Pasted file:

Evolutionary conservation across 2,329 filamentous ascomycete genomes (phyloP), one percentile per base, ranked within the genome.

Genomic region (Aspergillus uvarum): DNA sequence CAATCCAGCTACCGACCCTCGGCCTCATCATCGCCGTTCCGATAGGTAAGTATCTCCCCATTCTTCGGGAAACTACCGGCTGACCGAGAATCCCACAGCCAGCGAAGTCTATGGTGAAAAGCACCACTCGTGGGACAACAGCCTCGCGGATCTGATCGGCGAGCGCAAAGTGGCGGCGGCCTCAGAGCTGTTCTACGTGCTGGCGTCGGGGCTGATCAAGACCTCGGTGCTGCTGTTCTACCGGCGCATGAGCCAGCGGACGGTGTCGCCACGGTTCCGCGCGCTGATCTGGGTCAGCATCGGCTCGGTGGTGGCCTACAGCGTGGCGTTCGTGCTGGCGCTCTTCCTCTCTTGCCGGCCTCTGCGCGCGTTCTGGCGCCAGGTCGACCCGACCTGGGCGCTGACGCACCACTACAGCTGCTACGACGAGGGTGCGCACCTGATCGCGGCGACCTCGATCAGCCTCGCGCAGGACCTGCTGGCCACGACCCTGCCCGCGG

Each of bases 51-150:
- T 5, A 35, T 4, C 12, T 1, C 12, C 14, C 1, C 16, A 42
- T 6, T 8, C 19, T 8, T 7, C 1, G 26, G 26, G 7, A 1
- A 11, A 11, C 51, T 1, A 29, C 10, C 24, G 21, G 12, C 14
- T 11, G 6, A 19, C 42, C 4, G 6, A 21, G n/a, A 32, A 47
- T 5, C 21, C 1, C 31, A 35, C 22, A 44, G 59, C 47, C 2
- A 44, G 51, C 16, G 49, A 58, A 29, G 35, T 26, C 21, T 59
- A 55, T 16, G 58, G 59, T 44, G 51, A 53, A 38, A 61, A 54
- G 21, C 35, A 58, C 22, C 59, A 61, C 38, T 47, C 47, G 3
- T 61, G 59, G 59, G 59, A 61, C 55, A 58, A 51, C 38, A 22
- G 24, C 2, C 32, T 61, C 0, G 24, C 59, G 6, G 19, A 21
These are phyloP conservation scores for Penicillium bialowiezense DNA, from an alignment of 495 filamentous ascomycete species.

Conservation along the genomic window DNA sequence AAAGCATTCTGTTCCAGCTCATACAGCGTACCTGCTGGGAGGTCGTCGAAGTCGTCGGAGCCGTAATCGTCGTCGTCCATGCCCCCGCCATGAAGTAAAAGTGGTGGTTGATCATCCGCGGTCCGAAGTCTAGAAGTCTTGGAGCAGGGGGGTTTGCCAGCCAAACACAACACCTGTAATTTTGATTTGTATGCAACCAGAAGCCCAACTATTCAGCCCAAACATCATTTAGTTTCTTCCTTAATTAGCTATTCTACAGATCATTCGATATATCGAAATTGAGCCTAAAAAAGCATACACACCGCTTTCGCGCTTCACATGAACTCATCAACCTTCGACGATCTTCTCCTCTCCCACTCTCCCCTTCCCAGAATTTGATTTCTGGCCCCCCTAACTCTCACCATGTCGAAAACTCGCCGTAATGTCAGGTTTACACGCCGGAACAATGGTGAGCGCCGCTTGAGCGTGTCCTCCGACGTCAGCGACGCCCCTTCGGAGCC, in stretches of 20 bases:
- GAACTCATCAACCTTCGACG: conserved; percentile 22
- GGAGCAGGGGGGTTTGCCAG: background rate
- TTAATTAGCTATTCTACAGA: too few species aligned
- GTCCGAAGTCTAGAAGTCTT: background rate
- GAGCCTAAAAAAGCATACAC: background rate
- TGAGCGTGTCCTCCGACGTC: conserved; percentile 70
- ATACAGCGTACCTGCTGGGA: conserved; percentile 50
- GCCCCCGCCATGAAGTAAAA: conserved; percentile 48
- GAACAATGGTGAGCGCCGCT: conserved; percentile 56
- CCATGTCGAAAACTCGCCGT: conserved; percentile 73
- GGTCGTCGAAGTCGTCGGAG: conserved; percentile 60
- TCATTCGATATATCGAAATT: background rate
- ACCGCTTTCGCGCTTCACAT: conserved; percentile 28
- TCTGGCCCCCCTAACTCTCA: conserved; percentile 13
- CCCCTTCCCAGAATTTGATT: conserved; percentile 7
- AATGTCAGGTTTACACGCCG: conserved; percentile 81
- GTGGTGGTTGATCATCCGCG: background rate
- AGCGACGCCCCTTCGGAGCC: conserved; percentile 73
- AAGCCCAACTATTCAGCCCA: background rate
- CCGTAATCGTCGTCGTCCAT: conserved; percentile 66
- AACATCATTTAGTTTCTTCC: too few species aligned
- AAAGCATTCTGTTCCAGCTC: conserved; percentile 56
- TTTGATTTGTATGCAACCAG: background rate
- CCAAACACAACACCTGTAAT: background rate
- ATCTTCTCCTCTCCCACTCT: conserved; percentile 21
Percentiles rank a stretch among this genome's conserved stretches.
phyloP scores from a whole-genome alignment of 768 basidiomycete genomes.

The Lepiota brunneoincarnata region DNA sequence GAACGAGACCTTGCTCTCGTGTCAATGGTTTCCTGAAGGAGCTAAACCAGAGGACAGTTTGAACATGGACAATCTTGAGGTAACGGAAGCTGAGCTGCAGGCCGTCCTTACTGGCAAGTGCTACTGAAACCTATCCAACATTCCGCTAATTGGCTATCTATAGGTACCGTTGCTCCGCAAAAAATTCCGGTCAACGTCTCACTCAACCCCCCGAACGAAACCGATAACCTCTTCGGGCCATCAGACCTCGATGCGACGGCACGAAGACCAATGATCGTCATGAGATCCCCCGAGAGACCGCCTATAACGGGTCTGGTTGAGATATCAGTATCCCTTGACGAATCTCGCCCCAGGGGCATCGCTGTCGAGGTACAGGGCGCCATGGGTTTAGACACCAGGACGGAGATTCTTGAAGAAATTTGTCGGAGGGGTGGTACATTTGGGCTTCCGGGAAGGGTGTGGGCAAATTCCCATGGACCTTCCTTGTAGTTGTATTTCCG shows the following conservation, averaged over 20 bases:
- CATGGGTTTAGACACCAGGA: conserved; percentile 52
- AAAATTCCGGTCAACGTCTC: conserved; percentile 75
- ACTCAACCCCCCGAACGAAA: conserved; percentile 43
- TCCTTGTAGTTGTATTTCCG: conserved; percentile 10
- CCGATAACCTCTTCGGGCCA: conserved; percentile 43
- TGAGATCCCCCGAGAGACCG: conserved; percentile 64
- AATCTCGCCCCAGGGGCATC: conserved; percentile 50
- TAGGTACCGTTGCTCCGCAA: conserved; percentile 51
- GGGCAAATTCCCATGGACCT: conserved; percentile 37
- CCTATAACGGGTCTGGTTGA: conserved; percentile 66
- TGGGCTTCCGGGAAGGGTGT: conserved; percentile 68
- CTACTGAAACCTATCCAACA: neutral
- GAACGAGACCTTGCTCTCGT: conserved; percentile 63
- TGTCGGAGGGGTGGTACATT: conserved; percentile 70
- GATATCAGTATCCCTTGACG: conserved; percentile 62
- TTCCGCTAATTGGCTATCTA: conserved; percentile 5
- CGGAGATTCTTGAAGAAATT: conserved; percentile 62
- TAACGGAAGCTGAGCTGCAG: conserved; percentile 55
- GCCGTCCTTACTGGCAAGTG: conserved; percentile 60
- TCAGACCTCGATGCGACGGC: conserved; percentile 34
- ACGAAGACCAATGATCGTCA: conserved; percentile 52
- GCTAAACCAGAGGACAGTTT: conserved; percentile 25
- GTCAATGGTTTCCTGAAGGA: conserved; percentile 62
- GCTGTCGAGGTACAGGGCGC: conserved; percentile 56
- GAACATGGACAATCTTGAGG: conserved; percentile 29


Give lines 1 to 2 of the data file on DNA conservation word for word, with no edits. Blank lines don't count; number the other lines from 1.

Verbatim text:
Evolutionary conservation across 2,329 filamentous ascomycete genomes (phyloP), one percentile per base, ranked within the genome.

Genomic region (Aspergillus uvarum): DNA sequence CAATCCAGCTACCGACCCTCGGCCTCATCATCGCCGTTCCGATAGGTAAGTATCTCCCCATTCTTCGGGAAACTACCGGCTGACCGAGAATCCCACAGCCAGCGAAGTCTATGGTGAAAAGCACCACTCGTGGGACAACAGCCTCGCGGATCTGATCGGCGAGCGCAAAGTGGCGGCGGCCTCAGAGCTGTTCTACGTGCTGGCGTCGGGGCTGATCAAGACCTCGGTGCTGCTGTTCTACCGGCGCATGAGCCAGCGGACGGTGTCGCCACGGTTCCGCGCGCTGATCTGGGTCAGCATCGGCTCGGTGGTGGCCTACAGCGTGGCGTTCGTGCTGGCGCTCTTCCTCTCTTGCCGGCCTCTGCGCGCGTTCTGGCGCCAGGTCGACCCGACCTGGGCGCTGACGCACCACTACAGCTGCTACGACGAGGGTGCGCACCTGATCGCGGCGACCTCGATCAGCCTCGCGCAGGACCTGCTGGCCACGACCCTGCCCGCGG